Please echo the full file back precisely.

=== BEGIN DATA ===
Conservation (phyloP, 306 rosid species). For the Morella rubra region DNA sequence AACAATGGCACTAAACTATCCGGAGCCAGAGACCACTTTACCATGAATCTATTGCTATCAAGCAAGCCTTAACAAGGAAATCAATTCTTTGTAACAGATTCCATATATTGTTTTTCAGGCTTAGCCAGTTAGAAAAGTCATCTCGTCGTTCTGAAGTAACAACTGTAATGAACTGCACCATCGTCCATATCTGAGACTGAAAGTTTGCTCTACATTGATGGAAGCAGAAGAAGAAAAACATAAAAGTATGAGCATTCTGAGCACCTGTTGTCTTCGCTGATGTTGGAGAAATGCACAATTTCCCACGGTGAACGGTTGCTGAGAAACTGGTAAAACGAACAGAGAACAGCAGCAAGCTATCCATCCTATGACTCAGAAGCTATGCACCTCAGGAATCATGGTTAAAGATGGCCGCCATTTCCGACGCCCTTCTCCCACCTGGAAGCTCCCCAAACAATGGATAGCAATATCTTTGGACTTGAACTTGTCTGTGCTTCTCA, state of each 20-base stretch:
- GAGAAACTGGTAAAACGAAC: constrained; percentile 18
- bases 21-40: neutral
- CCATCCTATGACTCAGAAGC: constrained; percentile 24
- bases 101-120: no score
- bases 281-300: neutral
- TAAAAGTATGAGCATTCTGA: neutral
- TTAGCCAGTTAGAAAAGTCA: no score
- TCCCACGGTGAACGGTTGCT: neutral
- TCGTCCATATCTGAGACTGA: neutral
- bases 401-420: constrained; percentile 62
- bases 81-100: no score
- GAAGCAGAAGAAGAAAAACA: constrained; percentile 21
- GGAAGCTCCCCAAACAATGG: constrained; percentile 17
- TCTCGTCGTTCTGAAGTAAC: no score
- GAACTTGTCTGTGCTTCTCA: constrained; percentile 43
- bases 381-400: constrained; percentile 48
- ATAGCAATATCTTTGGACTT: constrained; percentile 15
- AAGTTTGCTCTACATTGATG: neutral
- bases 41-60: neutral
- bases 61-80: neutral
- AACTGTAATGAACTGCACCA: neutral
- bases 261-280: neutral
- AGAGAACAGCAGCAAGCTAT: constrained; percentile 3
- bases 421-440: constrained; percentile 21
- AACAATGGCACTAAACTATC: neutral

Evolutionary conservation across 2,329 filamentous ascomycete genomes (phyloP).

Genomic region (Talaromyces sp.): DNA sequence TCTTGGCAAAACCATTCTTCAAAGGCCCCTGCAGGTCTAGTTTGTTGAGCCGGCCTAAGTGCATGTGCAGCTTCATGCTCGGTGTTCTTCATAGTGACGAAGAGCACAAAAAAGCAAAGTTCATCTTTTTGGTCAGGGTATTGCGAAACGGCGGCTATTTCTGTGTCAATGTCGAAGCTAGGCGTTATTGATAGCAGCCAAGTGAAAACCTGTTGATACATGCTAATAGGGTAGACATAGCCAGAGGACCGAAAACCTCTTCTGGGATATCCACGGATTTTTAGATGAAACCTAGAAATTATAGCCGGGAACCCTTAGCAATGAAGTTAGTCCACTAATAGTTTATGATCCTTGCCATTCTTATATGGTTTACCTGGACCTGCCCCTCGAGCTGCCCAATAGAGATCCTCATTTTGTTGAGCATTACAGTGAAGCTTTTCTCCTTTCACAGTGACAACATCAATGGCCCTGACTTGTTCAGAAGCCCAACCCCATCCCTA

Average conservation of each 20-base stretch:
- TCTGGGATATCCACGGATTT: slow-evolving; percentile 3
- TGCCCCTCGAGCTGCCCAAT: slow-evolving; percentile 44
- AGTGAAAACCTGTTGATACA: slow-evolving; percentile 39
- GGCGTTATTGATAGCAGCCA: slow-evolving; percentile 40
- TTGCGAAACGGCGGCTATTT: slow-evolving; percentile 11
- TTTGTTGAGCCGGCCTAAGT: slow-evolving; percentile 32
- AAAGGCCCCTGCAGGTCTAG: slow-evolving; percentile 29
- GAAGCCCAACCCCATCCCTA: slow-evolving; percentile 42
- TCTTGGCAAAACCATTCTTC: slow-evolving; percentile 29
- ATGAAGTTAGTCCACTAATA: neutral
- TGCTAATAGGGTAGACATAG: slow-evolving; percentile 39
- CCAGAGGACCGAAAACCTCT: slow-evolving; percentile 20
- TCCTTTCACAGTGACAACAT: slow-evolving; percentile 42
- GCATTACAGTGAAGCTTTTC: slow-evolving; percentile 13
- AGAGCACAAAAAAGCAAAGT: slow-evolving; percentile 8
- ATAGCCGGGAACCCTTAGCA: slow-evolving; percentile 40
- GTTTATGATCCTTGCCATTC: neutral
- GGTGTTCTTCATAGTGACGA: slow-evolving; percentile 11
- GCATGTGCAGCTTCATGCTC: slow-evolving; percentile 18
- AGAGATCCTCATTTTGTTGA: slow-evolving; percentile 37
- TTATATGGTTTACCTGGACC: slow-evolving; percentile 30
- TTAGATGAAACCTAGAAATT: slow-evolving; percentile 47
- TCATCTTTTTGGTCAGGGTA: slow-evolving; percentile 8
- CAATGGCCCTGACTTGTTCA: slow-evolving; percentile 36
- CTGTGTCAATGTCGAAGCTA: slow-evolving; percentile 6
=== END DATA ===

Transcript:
Conservation (phyloP, 306 rosid species). For the Morella rubra region DNA sequence AACAATGGCACTAAACTATCCGGAGCCAGAGACCACTTTACCATGAATCTATTGCTATCAAGCAAGCCTTAACAAGGAAATCAATTCTTTGTAACAGATTCCATATATTGTTTTTCAGGCTTAGCCAGTTAGAAAAGTCATCTCGTCGTTCTGAAGTAACAACTGTAATGAACTGCACCATCGTCCATATCTGAGACTGAAAGTTTGCTCTACATTGATGGAAGCAGAAGAAGAAAAACATAAAAGTATGAGCATTCTGAGCACCTGTTGTCTTCGCTGATGTTGGAGAAATGCACAATTTCCCACGGTGAACGGTTGCTGAGAAACTGGTAAAACGAACAGAGAACAGCAGCAAGCTATCCATCCTATGACTCAGAAGCTATGCACCTCAGGAATCATGGTTAAAGATGGCCGCCATTTCCGACGCCCTTCTCCCACCTGGAAGCTCCCCAAACAATGGATAGCAATATCTTTGGACTTGAACTTGTCTGTGCTTCTCA, state of each 20-base stretch:
- GAGAAACTGGTAAAACGAAC: constrained; percentile 18
- bases 21-40: neutral
- CCATCCTATGACTCAGAAGC: constrained; percentile 24
- bases 101-120: no score
- bases 281-300: neutral
- TAAAAGTATGAGCATTCTGA: neutral
- TTAGCCAGTTAGAAAAGTCA: no score
- TCCCACGGTGAACGGTTGCT: neutral
- TCGTCCATATCTGAGACTGA: neutral
- bases 401-420: constrained; percentile 62
- bases 81-100: no score
- GAAGCAGAAGAAGAAAAACA: constrained; percentile 21
- GGAAGCTCCCCAAACAATGG: constrained; percentile 17
- TCTCGTCGTTCTGAAGTAAC: no score
- GAACTTGTCTGTGCTTCTCA: constrained; percentile 43
- bases 381-400: constrained; percentile 48
- ATAGCAATATCTTTGGACTT: constrained; percentile 15
- AAGTTTGCTCTACATTGATG: neutral
- bases 41-60: neutral
- bases 61-80: neutral
- AACTGTAATGAACTGCACCA: neutral
- bases 261-280: neutral
- AGAGAACAGCAGCAAGCTAT: constrained; percentile 3
- bases 421-440: constrained; percentile 21
- AACAATGGCACTAAACTATC: neutral

Evolutionary conservation across 2,329 filamentous ascomycete genomes (phyloP).

Genomic region (Talaromyces sp.): DNA sequence TCTTGGCAAAACCATTCTTCAAAGGCCCCTGCAGGTCTAGTTTGTTGAGCCGGCCTAAGTGCATGTGCAGCTTCATGCTCGGTGTTCTTCATAGTGACGAAGAGCACAAAAAAGCAAAGTTCATCTTTTTGGTCAGGGTATTGCGAAACGGCGGCTATTTCTGTGTCAATGTCGAAGCTAGGCGTTATTGATAGCAGCCAAGTGAAAACCTGTTGATACATGCTAATAGGGTAGACATAGCCAGAGGACCGAAAACCTCTTCTGGGATATCCACGGATTTTTAGATGAAACCTAGAAATTATAGCCGGGAACCCTTAGCAATGAAGTTAGTCCACTAATAGTTTATGATCCTTGCCATTCTTATATGGTTTACCTGGACCTGCCCCTCGAGCTGCCCAATAGAGATCCTCATTTTGTTGAGCATTACAGTGAAGCTTTTCTCCTTTCACAGTGACAACATCAATGGCCCTGACTTGTTCAGAAGCCCAACCCCATCCCTA

Average conservation of each 20-base stretch:
- TCTGGGATATCCACGGATTT: slow-evolving; percentile 3
- TGCCCCTCGAGCTGCCCAAT: slow-evolving; percentile 44
- AGTGAAAACCTGTTGATACA: slow-evolving; percentile 39
- GGCGTTATTGATAGCAGCCA: slow-evolving; percentile 40
- TTGCGAAACGGCGGCTATTT: slow-evolving; percentile 11
- TTTGTTGAGCCGGCCTAAGT: slow-evolving; percentile 32
- AAAGGCCCCTGCAGGTCTAG: slow-evolving; percentile 29
- GAAGCCCAACCCCATCCCTA: slow-evolving; percentile 42
- TCTTGGCAAAACCATTCTTC: slow-evolving; percentile 29
- ATGAAGTTAGTCCACTAATA: neutral
- TGCTAATAGGGTAGACATAG: slow-evolving; percentile 39
- CCAGAGGACCGAAAACCTCT: slow-evolving; percentile 20
- TCCTTTCACAGTGACAACAT: slow-evolving; percentile 42
- GCATTACAGTGAAGCTTTTC: slow-evolving; percentile 13
- AGAGCACAAAAAAGCAAAGT: slow-evolving; percentile 8
- ATAGCCGGGAACCCTTAGCA: slow-evolving; percentile 40
- GTTTATGATCCTTGCCATTC: neutral
- GGTGTTCTTCATAGTGACGA: slow-evolving; percentile 11
- GCATGTGCAGCTTCATGCTC: slow-evolving; percentile 18
- AGAGATCCTCATTTTGTTGA: slow-evolving; percentile 37
- TTATATGGTTTACCTGGACC: slow-evolving; percentile 30
- TTAGATGAAACCTAGAAATT: slow-evolving; percentile 47
- TCATCTTTTTGGTCAGGGTA: slow-evolving; percentile 8
- CAATGGCCCTGACTTGTTCA: slow-evolving; percentile 36
- CTGTGTCAATGTCGAAGCTA: slow-evolving; percentile 6